YOU ARE HERE: LAT HomeCollections

Zaca fire to reach Ventura County in days

Fire officials say they will have a chance to make a stand against the blaze that has burned 116,000 acres in Los Padres National Forest.

August 16, 2007|Gregory W. Griggs | Times Staff Writer

The 116,700-acre Zaca fire in Santa Barbara County continues to consume large swaths of wilderness and open space on its eastward march and is expected to cross into Ventura County within a week, officials said Wednesday.

Teams of firefighters are battling the flames on two fronts, along the Sierra Madre ridge in Los Padres National Forest to the north and on the southern edge above Montecito and Santa Barbara.

"They have begun the Sierra Madre ridge back burns and are taking them section by section, day by day, night by night and moving east," said Robert Rainwater, a fire information officer for the national forest. "It will take several days, but they will eventually cross the Ventura County line."

Plumes of smoke from the back fires can already be seen along California 33 northwest of Ojai, as crews in the north work to slow the blaze, setting back burns and using giant bulldozers to construct fire lines.

At the same time, commanders at the fire's southern edge, near more populated areas, have launched a more direct attack, employing more than two dozen helicopters and air tankers, including a specially outfitted DC-10, which can load and drop up to 12,000 gallons of water at a time.

"So far, due to luck with the weather and progress of the crews and air tanker drops on the southeast corner, they've been able to make considerable progress," Rainwater said. "The crews have been able to get a lot more accomplished than originally projected."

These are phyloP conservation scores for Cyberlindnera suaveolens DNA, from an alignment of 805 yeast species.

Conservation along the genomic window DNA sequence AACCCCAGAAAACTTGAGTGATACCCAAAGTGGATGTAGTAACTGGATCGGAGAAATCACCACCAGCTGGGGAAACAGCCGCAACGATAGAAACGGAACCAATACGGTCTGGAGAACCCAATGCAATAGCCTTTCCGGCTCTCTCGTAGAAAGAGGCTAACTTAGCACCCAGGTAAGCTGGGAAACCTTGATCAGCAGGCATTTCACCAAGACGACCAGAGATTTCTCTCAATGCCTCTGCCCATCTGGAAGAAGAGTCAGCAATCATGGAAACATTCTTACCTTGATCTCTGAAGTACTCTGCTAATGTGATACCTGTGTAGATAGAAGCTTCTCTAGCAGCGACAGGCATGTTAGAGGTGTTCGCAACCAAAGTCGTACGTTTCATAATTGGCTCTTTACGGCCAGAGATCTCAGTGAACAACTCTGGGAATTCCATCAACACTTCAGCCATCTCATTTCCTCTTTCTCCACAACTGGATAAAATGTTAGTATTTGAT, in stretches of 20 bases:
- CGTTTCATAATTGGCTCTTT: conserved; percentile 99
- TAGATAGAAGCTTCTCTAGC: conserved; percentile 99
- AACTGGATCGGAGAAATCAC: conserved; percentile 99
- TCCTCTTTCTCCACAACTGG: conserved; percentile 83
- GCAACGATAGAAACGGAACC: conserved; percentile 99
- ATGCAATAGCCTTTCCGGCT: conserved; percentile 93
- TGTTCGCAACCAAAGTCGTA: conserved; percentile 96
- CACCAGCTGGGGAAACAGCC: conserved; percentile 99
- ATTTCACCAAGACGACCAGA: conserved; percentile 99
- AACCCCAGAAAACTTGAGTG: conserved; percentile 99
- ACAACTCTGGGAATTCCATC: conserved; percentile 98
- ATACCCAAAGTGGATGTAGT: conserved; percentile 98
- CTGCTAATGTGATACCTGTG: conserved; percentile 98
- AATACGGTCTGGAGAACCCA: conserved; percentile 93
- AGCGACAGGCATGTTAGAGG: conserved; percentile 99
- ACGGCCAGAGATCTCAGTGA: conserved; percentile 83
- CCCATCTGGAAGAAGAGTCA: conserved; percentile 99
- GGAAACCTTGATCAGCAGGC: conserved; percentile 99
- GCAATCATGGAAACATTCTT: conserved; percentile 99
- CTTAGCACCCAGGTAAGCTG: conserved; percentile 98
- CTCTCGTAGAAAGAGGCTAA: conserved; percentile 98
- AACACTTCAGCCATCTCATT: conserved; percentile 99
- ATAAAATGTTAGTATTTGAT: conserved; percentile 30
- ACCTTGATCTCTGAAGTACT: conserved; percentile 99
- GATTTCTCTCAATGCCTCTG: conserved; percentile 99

The Zaca fire started July 4 north of Los Olivos when a ranch worker was grinding an irrigation pipe and a stray spark ignited some dry grass. Since then, the blaze has slowly advanced southeast toward the city of Santa Barbara and western Ventura County.

Since Monday morning, when the fire gained momentum, through 8 p.m. Wednesday, more than 22,000 additional acres were charred.

Fighting the blaze has cost $73.4 million, but so far no homes have been lost. As of Wednesday evening, the fire was 67% contained.

About 2,900 firefighting personnel remain part of the massive operation. Ventura County officials said they will be ready whenever the fire jumps the county line.

Tom Kruschke, spokesman for the Ventura County Fire Protection District, said more than 65 county fire personnel, as well as helicopters, bulldozers and engines, are already assigned to the fire.

"Ventura County is where they'll be able to take another stand," Kruschke said. This is where the fire "comes out of the wilderness into a more developed area, where we have roads and areas to give us access to take a more defensive stance."

On Wednesday, the fire was mostly in a section of the forest known as the Dick Smith Wilderness Area, between New Cuyama and Carpinteria, northwest of Ojai. It's unclear exactly when the fire will enter Ventura County, Rainwater said. The goal is to contain it west of Highway 33, about 12 miles north of Ojai.

Stuart Seto, an expert with the National Weather Service's regional office in Oxnard, said conditions should favor firefighters through the weekend, noting that a red flag warning was allowed to expire Wednesday morning.

Diminished winds, except for occasional gusts near Santa Ynez, and lower humidity are expected for the next few days, he said.

But the heat is expected to persist, with high temperatures forecast from 94 to 104 in lower elevations today and from the mid-80s to near 100 Saturday and Sunday.

"We've been lucky we haven't really gotten strong winds on this fire. . . so the fire grows little by little," Rainwater said.

"But conditions are so dry that 'a little' means another thousand acres," he said.



Zaca fire

Acres burned: 116,714

Structures destroyed: 1

Injuries: 29

Percent contained: 67

Date started: July 4

Expected containment: Sept. 7

Fire personnel: 2,890

Cost to date: $73.4 million

Source: National Forest Service

Los Angeles Times Articles